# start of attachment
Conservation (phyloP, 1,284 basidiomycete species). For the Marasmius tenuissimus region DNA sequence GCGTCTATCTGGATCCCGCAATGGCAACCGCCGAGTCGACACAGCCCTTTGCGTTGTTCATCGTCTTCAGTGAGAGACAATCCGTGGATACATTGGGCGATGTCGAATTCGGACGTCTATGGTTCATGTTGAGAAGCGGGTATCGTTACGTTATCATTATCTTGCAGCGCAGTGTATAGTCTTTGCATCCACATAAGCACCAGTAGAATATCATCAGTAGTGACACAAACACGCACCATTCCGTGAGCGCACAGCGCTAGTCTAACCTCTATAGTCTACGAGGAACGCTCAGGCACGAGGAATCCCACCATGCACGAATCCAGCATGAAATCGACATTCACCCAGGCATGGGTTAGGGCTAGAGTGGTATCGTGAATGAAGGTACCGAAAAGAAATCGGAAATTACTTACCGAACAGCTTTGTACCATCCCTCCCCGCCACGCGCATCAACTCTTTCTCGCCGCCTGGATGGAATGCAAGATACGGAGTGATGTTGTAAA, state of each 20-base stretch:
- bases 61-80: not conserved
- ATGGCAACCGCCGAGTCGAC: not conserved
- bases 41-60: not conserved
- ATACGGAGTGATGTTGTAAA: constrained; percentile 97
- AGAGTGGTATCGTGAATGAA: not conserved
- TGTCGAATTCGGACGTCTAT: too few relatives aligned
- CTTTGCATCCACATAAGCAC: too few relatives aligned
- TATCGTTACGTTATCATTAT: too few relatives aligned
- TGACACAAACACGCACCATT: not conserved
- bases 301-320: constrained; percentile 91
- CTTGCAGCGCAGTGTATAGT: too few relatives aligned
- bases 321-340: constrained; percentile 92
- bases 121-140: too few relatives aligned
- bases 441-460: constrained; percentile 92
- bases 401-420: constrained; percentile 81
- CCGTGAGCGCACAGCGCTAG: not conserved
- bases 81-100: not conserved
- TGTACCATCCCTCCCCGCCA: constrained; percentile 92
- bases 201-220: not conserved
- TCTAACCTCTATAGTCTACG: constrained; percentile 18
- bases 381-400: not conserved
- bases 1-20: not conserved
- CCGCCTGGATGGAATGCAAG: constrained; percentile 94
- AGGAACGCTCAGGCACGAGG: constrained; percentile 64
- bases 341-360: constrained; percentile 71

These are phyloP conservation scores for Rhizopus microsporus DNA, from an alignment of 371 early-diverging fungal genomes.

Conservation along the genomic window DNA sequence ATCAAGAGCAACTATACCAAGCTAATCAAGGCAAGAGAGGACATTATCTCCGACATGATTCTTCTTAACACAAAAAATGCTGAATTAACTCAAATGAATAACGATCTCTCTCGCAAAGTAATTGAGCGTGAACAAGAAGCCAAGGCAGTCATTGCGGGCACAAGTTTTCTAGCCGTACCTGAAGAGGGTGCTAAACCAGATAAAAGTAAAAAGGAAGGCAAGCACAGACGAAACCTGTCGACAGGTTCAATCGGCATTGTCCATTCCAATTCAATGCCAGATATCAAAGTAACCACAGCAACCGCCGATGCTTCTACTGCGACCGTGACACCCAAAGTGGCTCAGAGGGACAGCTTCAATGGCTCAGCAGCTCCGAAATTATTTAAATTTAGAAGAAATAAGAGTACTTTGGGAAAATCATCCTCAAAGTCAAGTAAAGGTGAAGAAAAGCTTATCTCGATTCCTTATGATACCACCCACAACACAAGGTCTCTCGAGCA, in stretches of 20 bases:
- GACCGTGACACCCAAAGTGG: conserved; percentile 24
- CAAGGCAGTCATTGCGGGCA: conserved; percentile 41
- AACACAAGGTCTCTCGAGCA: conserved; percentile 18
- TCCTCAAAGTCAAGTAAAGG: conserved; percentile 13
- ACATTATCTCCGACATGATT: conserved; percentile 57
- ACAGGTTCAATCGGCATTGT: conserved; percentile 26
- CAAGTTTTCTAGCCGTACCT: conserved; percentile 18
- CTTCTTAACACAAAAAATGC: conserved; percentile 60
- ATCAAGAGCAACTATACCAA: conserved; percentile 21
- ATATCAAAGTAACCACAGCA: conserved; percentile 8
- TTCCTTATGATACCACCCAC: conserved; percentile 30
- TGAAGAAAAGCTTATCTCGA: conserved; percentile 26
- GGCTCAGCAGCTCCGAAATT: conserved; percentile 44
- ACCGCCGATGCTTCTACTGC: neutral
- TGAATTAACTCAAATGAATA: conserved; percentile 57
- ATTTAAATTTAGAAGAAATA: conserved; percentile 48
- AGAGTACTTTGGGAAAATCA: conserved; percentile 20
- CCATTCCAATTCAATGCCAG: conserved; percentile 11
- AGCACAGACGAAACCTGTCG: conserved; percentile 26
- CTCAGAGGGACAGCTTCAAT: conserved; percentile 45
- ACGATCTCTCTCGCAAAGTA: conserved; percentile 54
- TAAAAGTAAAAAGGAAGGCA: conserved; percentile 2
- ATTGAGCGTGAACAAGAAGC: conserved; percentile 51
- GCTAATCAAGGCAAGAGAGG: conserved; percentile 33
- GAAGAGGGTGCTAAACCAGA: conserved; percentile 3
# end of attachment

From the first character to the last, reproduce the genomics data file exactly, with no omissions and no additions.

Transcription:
Conservation (phyloP, 1,284 basidiomycete species). For the Marasmius tenuissimus region DNA sequence GCGTCTATCTGGATCCCGCAATGGCAACCGCCGAGTCGACACAGCCCTTTGCGTTGTTCATCGTCTTCAGTGAGAGACAATCCGTGGATACATTGGGCGATGTCGAATTCGGACGTCTATGGTTCATGTTGAGAAGCGGGTATCGTTACGTTATCATTATCTTGCAGCGCAGTGTATAGTCTTTGCATCCACATAAGCACCAGTAGAATATCATCAGTAGTGACACAAACACGCACCATTCCGTGAGCGCACAGCGCTAGTCTAACCTCTATAGTCTACGAGGAACGCTCAGGCACGAGGAATCCCACCATGCACGAATCCAGCATGAAATCGACATTCACCCAGGCATGGGTTAGGGCTAGAGTGGTATCGTGAATGAAGGTACCGAAAAGAAATCGGAAATTACTTACCGAACAGCTTTGTACCATCCCTCCCCGCCACGCGCATCAACTCTTTCTCGCCGCCTGGATGGAATGCAAGATACGGAGTGATGTTGTAAA, state of each 20-base stretch:
- bases 61-80: not conserved
- ATGGCAACCGCCGAGTCGAC: not conserved
- bases 41-60: not conserved
- ATACGGAGTGATGTTGTAAA: constrained; percentile 97
- AGAGTGGTATCGTGAATGAA: not conserved
- TGTCGAATTCGGACGTCTAT: too few relatives aligned
- CTTTGCATCCACATAAGCAC: too few relatives aligned
- TATCGTTACGTTATCATTAT: too few relatives aligned
- TGACACAAACACGCACCATT: not conserved
- bases 301-320: constrained; percentile 91
- CTTGCAGCGCAGTGTATAGT: too few relatives aligned
- bases 321-340: constrained; percentile 92
- bases 121-140: too few relatives aligned
- bases 441-460: constrained; percentile 92
- bases 401-420: constrained; percentile 81
- CCGTGAGCGCACAGCGCTAG: not conserved
- bases 81-100: not conserved
- TGTACCATCCCTCCCCGCCA: constrained; percentile 92
- bases 201-220: not conserved
- TCTAACCTCTATAGTCTACG: constrained; percentile 18
- bases 381-400: not conserved
- bases 1-20: not conserved
- CCGCCTGGATGGAATGCAAG: constrained; percentile 94
- AGGAACGCTCAGGCACGAGG: constrained; percentile 64
- bases 341-360: constrained; percentile 71

These are phyloP conservation scores for Rhizopus microsporus DNA, from an alignment of 371 early-diverging fungal genomes.

Conservation along the genomic window DNA sequence ATCAAGAGCAACTATACCAAGCTAATCAAGGCAAGAGAGGACATTATCTCCGACATGATTCTTCTTAACACAAAAAATGCTGAATTAACTCAAATGAATAACGATCTCTCTCGCAAAGTAATTGAGCGTGAACAAGAAGCCAAGGCAGTCATTGCGGGCACAAGTTTTCTAGCCGTACCTGAAGAGGGTGCTAAACCAGATAAAAGTAAAAAGGAAGGCAAGCACAGACGAAACCTGTCGACAGGTTCAATCGGCATTGTCCATTCCAATTCAATGCCAGATATCAAAGTAACCACAGCAACCGCCGATGCTTCTACTGCGACCGTGACACCCAAAGTGGCTCAGAGGGACAGCTTCAATGGCTCAGCAGCTCCGAAATTATTTAAATTTAGAAGAAATAAGAGTACTTTGGGAAAATCATCCTCAAAGTCAAGTAAAGGTGAAGAAAAGCTTATCTCGATTCCTTATGATACCACCCACAACACAAGGTCTCTCGAGCA, in stretches of 20 bases:
- GACCGTGACACCCAAAGTGG: conserved; percentile 24
- CAAGGCAGTCATTGCGGGCA: conserved; percentile 41
- AACACAAGGTCTCTCGAGCA: conserved; percentile 18
- TCCTCAAAGTCAAGTAAAGG: conserved; percentile 13
- ACATTATCTCCGACATGATT: conserved; percentile 57
- ACAGGTTCAATCGGCATTGT: conserved; percentile 26
- CAAGTTTTCTAGCCGTACCT: conserved; percentile 18
- CTTCTTAACACAAAAAATGC: conserved; percentile 60
- ATCAAGAGCAACTATACCAA: conserved; percentile 21
- ATATCAAAGTAACCACAGCA: conserved; percentile 8
- TTCCTTATGATACCACCCAC: conserved; percentile 30
- TGAAGAAAAGCTTATCTCGA: conserved; percentile 26
- GGCTCAGCAGCTCCGAAATT: conserved; percentile 44
- ACCGCCGATGCTTCTACTGC: neutral
- TGAATTAACTCAAATGAATA: conserved; percentile 57
- ATTTAAATTTAGAAGAAATA: conserved; percentile 48
- AGAGTACTTTGGGAAAATCA: conserved; percentile 20
- CCATTCCAATTCAATGCCAG: conserved; percentile 11
- AGCACAGACGAAACCTGTCG: conserved; percentile 26
- CTCAGAGGGACAGCTTCAAT: conserved; percentile 45
- ACGATCTCTCTCGCAAAGTA: conserved; percentile 54
- TAAAAGTAAAAAGGAAGGCA: conserved; percentile 2
- ATTGAGCGTGAACAAGAAGC: conserved; percentile 51
- GCTAATCAAGGCAAGAGAGG: conserved; percentile 33
- GAAGAGGGTGCTAAACCAGA: conserved; percentile 3